Oxidative stress and hypoxia-like injury cause Alzheimer-type molecular abnormalities in central nervous system neurons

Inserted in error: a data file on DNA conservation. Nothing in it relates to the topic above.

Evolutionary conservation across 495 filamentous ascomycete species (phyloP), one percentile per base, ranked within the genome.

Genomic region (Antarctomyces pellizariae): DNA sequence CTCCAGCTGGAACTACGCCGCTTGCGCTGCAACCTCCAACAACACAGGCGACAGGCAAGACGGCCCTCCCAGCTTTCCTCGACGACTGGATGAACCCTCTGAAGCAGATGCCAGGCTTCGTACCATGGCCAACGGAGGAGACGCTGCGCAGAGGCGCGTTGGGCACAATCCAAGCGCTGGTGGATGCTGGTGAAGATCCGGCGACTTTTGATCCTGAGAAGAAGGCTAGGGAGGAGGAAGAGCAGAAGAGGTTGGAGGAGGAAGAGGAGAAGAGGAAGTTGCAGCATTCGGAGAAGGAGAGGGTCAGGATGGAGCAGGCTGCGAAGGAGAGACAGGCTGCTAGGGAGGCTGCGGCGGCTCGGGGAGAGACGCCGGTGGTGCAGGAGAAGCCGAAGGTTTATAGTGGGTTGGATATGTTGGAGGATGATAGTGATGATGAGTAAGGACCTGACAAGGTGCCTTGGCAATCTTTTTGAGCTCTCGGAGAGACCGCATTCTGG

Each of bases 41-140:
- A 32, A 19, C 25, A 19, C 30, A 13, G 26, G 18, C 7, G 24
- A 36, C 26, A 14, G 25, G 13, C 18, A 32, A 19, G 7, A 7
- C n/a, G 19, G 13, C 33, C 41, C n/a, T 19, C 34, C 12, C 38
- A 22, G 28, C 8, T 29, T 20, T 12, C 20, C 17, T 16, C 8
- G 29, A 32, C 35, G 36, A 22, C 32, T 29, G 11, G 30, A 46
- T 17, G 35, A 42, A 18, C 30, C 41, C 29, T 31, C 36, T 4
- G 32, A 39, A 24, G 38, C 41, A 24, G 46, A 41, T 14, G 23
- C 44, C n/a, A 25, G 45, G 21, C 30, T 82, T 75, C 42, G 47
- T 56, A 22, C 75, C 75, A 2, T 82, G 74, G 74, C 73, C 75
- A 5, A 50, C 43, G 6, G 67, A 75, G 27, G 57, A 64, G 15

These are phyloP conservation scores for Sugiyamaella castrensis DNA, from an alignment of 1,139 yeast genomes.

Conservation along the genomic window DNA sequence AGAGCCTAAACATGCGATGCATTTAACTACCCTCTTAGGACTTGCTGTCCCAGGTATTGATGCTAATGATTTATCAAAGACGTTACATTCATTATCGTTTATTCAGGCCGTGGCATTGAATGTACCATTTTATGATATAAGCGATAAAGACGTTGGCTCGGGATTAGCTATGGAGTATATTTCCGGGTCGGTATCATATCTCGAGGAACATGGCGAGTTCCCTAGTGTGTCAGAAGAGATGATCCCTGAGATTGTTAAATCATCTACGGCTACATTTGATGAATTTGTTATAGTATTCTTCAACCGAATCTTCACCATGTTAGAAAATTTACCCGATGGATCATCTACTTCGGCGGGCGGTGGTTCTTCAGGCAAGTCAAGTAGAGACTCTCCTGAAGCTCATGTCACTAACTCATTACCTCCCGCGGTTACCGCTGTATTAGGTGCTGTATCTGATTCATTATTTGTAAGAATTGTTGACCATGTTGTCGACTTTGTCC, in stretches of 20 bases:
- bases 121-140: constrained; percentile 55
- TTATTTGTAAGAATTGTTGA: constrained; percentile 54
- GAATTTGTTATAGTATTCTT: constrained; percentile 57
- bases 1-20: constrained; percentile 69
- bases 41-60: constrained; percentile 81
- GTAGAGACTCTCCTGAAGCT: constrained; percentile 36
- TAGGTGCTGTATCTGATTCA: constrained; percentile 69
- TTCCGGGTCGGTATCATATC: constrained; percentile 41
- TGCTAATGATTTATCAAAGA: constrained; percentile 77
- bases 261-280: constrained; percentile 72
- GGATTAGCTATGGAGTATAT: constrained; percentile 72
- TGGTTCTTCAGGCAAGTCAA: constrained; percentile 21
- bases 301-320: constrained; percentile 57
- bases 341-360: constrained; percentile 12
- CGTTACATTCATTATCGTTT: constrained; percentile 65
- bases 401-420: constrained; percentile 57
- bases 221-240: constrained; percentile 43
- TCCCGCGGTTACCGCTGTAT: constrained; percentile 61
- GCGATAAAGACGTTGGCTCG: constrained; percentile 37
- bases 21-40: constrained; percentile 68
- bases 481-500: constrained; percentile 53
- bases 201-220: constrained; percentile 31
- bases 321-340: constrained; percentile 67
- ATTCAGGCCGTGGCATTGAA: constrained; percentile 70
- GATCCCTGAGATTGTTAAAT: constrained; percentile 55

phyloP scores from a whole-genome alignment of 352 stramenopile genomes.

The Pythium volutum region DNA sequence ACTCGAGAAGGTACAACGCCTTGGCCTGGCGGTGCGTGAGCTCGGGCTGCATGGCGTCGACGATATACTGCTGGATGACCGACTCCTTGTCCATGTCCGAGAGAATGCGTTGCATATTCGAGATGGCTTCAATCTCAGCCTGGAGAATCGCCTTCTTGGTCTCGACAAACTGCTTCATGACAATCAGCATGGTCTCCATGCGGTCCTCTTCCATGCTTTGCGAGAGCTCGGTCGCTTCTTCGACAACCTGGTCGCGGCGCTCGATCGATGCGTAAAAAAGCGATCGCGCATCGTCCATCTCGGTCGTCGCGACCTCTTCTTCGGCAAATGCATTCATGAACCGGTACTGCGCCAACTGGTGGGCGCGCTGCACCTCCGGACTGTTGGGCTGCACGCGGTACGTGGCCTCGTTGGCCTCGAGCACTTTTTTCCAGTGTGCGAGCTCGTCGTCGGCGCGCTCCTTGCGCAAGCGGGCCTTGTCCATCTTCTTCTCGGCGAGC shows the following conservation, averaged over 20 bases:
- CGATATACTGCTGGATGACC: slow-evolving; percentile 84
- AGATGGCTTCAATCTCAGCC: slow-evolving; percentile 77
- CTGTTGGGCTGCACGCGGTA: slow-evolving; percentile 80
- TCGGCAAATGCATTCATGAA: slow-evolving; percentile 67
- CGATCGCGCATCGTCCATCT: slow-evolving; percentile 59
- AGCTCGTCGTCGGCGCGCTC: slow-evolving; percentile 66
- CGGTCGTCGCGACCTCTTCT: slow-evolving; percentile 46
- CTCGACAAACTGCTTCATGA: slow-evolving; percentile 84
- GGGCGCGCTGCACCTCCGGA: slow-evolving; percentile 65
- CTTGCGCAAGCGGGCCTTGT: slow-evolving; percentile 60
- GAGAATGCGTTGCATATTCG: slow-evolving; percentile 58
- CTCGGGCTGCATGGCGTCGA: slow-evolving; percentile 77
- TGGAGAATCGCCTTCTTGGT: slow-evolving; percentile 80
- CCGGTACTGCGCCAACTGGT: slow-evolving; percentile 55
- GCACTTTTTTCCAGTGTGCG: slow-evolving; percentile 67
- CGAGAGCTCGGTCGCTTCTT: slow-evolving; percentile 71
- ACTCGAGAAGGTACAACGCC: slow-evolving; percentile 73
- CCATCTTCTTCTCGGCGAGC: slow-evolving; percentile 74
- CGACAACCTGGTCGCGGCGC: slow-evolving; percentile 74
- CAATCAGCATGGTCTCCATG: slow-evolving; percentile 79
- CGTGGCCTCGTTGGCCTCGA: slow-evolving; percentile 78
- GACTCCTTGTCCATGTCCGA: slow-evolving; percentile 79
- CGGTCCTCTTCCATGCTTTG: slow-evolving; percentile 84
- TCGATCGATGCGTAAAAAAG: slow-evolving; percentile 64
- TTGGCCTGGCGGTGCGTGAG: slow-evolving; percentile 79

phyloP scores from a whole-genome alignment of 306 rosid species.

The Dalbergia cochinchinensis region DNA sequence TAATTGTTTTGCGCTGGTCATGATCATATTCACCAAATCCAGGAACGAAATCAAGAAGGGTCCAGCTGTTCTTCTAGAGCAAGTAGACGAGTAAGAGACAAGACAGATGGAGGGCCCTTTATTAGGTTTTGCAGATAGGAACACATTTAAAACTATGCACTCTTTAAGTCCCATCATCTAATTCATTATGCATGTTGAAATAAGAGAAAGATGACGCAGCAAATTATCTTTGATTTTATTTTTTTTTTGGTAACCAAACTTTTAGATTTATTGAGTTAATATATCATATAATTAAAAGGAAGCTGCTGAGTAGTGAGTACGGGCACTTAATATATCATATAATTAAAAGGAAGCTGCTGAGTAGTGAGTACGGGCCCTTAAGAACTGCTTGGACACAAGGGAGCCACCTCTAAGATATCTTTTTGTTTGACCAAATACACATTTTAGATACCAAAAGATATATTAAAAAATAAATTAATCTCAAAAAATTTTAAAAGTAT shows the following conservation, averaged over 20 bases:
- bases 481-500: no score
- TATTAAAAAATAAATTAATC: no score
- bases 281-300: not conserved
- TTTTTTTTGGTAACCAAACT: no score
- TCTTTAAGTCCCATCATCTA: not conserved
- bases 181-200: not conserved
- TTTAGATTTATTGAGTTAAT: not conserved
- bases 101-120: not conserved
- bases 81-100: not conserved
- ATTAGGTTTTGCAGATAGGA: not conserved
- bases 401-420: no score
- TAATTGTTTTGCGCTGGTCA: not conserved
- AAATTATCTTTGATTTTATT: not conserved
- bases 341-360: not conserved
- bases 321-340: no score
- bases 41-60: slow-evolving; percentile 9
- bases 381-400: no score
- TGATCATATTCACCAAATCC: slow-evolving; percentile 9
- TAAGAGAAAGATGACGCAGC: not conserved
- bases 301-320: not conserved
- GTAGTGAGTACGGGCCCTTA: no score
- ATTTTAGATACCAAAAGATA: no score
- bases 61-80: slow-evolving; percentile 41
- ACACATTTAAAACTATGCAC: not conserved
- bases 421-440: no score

Neuronal loss and neuritic/cytoskeletal lesions (synaptic disconnection and proliferation of dystrophic neurites) represent major dementia-associated abnormalities in Alzheimer’s disease (AD). This study examined the role of oxidative stress as a factor contributing to both the cell death and neuritic degeneration cascades in AD. Primary neuron cultures were treated with H2O2 (9–90 μM) or desferrioxamine (2–25 μM) for 24 h and then analyzed for viability, mitochondrial mass, mitochondrial function, and pro-apoptosis and sprouting gene expression. H2O2 treatment causes free-radical injury and desferrioxamine causes hypoxia-type injury without free radical generation. The H2O2-treated cells exhibited sustained viability but neurite retraction, impaired mitochondrial function, increased levels of the pro-apoptosis gene product CD95/Fas, reduced expression of N2J1-immunoreactive neuronal thread protein and synaptophysin, and reduced distribution of mitochondria in neuritic processes. Desferrioxamine treatment resulted in dose-dependent neuronal loss associated with impaired mitochondrial function, proliferation of neurites, and reduced expression of GAP-43, which has a role in path-finding during neurite outgrowth. The results suggest that oxidative stress can cause neurodegeneration associated with enhanced susceptibility to apoptosis due to activation of pro-apoptosis genes, neurite retraction (synaptic disconnection), and impaired transport of mitochondria to cell processes where they are likely required for synaptic function. In contrast, hypoxia-type injury causes neuronal loss with proliferation of neurites (sprouting), impaired mitochondrial function, and reduced expression of molecules required to form and maintain synaptic connections. Since similar abnormalities occur in AD, both oxidative stress and hypoxic injury can contribute to AD neurodegeneration.
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